Chapter 97 : Introduction

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Introduction, Page 1 of 1

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Autoimmunity is common, while autoimmune disease is not. It is not clear how or why a benign autoimmune response becomes “malignant,” thereby leading to pathogenic changes of a target organ. Few autoimmune diseases fulfill the strict criteria by which the autoimmune response is directly related to pathogenesis. However, many findings, either cellular or humoral, can provide strong circumstantial evidence that autoimmunity is strongly associated with a particular disease. Often, the humoral responses detected in the laboratory are best considered to be markers rather than causes of disease. The autoantibodies are useful for diagnosis or prognosis, for excluding other conditions, for classifying disease, or for monitoring therapy. Whenever we test for autoimmune disease by evaluating autoantibodies, we must consider that individuals without evidence of disease may also exhibit these autoantibodies. Therefore, all results must be evaluated in context with the entire clinical picture; autoantibodies are rarely the sole criterion for disease. However, since autoantibodies are a significant marker of disease, often developing years before symptoms are present, the autoantibodies may indicate future disease.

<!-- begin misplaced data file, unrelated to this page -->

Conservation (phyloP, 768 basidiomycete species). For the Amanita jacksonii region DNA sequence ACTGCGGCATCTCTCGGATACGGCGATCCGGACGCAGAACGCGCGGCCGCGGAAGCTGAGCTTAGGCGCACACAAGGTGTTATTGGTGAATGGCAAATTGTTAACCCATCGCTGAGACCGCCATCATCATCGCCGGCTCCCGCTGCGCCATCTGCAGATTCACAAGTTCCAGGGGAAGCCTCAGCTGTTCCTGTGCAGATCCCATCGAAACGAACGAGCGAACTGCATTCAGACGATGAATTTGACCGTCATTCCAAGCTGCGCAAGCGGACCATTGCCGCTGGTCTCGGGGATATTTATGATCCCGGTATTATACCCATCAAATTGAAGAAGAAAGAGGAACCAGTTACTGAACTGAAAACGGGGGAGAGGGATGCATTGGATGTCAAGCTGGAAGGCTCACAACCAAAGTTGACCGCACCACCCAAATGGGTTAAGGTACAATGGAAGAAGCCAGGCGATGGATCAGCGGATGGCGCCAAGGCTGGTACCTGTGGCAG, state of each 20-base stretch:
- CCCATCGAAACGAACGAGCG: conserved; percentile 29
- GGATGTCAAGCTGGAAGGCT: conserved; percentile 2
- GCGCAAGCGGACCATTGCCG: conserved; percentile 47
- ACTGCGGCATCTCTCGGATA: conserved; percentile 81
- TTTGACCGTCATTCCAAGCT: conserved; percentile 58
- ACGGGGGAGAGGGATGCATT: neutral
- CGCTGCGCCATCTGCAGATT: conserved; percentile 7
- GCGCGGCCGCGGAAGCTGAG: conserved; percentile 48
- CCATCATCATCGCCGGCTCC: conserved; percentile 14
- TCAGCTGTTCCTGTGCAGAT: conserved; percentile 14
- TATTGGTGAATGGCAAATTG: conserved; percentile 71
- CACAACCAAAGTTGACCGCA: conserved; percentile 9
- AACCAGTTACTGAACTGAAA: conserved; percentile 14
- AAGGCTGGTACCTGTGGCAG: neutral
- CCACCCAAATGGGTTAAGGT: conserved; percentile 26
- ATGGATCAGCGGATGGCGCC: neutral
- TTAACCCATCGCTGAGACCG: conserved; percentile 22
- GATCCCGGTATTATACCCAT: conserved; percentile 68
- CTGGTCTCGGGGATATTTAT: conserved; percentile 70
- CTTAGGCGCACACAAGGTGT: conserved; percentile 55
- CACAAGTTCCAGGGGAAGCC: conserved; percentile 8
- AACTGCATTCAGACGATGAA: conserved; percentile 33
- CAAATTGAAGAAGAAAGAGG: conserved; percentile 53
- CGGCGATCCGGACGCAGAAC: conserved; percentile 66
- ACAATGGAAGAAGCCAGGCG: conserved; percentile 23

Citation: Burek C. 2016. Introduction, p 927-929. In Detrick B, Schmitz J, Hamilton R (ed), Manual of Molecular and Clinical Laboratory Immunology, Eighth Edition. ASM Press, Washington, DC. doi: 10.1128/9781555818722.ch97
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